Listen here: “Granted“
Jonah, a preacher of some sort, did not want to offer repentance (the gospel) to “those people” because “those people” were not the kind of people that Jonah wanted in God’s kingdom. So Jonah took a ship to Tarshish and ended up in the belly of a whale who puked him up on the shore of Nineveh.
Can an imaginary story convey a worldly truth? Which is more important: the details of a story, or the moral of the story? Is the moral of the story a higher truth?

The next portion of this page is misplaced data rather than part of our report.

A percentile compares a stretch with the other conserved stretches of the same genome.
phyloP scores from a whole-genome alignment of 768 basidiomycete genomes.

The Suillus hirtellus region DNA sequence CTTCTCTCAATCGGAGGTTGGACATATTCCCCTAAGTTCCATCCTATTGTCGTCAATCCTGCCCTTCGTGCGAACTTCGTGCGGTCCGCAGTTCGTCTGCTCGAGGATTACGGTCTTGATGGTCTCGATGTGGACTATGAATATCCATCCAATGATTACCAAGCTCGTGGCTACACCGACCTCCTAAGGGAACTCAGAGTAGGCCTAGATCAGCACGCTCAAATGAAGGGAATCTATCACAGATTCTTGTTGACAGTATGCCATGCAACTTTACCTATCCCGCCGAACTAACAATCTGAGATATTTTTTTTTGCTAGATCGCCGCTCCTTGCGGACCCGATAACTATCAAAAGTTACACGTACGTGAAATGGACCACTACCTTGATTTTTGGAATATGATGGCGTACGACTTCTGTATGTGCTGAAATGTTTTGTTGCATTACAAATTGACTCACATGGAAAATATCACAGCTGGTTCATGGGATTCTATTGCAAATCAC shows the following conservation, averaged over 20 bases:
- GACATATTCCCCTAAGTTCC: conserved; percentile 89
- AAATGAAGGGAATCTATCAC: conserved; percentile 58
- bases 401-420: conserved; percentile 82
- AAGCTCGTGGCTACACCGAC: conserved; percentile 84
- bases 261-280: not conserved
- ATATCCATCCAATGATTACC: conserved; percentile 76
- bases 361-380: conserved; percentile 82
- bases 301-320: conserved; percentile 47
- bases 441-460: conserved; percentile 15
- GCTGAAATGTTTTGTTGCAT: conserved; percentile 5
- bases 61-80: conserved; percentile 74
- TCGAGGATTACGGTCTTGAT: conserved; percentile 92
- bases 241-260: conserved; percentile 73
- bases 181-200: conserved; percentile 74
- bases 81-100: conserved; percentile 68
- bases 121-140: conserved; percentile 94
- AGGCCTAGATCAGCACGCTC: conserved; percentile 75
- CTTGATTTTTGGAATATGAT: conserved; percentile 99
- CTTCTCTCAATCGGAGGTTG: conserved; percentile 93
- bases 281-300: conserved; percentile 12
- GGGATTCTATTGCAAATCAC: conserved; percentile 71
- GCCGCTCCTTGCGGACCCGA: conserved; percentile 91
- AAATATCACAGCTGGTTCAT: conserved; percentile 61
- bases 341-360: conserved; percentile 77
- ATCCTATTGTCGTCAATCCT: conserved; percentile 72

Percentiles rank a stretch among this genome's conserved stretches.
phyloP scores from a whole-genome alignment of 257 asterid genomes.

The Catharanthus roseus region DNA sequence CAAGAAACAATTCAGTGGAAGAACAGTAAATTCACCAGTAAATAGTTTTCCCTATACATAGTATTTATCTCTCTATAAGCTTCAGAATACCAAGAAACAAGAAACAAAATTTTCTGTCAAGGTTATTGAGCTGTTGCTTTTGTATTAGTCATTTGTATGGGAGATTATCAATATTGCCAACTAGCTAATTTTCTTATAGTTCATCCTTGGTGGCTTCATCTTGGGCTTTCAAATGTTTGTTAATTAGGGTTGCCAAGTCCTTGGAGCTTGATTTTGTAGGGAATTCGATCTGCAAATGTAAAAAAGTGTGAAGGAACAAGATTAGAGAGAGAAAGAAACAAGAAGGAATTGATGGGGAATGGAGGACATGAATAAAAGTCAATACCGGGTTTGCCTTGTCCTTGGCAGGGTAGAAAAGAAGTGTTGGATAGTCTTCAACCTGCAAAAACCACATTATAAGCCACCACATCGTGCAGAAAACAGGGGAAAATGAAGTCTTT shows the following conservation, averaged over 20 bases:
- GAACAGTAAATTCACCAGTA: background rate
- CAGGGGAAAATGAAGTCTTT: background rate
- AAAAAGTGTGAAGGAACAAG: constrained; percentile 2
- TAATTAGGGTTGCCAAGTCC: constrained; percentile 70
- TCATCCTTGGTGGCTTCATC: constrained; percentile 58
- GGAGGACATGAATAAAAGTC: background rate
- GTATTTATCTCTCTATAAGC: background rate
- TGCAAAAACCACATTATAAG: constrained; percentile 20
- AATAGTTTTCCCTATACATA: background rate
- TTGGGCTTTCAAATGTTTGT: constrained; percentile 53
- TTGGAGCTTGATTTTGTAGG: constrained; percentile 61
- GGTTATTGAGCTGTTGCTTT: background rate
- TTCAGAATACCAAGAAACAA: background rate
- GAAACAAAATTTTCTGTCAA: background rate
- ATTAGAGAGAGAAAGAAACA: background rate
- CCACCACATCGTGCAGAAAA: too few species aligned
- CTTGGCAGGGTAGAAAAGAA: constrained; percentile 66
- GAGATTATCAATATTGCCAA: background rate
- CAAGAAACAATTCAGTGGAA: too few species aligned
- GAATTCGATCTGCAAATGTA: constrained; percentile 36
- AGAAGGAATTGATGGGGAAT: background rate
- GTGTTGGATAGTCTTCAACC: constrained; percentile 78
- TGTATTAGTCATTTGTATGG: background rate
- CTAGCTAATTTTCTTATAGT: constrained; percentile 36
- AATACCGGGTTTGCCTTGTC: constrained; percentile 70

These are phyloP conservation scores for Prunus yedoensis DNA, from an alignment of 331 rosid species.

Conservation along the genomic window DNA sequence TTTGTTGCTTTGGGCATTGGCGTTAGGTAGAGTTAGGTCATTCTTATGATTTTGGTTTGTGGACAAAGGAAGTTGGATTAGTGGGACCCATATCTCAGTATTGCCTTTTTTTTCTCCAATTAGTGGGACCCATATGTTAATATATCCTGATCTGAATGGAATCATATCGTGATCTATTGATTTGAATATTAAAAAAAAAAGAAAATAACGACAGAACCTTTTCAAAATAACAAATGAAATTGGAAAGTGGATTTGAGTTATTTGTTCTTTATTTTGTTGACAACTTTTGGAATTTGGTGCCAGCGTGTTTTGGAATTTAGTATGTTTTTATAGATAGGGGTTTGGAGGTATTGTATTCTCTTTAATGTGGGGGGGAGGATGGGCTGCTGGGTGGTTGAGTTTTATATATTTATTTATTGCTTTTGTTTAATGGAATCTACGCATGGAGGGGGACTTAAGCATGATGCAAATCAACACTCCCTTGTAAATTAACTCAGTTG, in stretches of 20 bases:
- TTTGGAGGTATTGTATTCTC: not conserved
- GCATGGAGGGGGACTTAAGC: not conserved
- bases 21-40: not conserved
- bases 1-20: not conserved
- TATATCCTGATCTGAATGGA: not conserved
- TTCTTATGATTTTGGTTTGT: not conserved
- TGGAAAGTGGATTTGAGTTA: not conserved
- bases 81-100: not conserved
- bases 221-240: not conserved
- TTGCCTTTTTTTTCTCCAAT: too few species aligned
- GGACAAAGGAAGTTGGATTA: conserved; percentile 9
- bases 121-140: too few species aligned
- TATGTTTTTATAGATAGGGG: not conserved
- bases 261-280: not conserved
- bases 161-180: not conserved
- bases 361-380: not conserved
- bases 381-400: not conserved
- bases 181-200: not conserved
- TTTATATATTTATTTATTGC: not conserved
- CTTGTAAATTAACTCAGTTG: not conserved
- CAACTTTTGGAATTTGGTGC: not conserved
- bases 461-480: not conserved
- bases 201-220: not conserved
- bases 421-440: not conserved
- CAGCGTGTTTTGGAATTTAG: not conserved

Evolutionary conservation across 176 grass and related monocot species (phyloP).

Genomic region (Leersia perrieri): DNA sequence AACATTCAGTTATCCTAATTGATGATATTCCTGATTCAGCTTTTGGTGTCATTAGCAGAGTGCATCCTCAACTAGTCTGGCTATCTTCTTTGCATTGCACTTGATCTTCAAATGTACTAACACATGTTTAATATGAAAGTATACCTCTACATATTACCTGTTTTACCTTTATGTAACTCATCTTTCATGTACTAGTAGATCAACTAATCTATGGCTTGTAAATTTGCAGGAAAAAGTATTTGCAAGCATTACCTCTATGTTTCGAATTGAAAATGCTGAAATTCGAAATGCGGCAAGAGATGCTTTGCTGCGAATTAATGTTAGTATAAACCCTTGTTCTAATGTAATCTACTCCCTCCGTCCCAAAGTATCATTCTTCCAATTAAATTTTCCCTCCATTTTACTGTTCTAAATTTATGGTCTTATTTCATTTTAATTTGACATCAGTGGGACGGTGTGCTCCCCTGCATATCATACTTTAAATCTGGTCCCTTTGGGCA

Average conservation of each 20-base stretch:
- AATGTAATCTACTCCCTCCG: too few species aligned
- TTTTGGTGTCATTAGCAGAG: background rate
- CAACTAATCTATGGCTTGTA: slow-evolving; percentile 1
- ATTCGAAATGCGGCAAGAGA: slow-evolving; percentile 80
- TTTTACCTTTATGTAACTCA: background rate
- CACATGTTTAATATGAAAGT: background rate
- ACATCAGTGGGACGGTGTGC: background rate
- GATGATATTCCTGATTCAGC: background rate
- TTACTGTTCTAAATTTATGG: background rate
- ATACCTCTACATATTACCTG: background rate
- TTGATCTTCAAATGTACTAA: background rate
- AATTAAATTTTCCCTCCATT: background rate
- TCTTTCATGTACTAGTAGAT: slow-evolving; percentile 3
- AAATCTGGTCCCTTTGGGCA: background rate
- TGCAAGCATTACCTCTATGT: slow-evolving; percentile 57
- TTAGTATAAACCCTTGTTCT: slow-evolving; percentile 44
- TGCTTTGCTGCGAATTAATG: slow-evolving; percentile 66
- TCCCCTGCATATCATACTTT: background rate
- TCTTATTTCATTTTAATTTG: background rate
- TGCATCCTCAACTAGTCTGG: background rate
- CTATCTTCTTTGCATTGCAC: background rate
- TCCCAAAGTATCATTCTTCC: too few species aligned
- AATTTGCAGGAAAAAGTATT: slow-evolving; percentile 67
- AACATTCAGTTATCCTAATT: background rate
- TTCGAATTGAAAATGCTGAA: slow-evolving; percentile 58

Jonah was fundamentally angry with God, ostensibly for saving people he didn’t like, but the comfort of the shade had masked Jonah’s anger for a time.
Paul was ready to die, but understood that God gives life and death in God’s time. His death was not up to him. He was not afraid of it; he would even welcome it. But only when God gives it.
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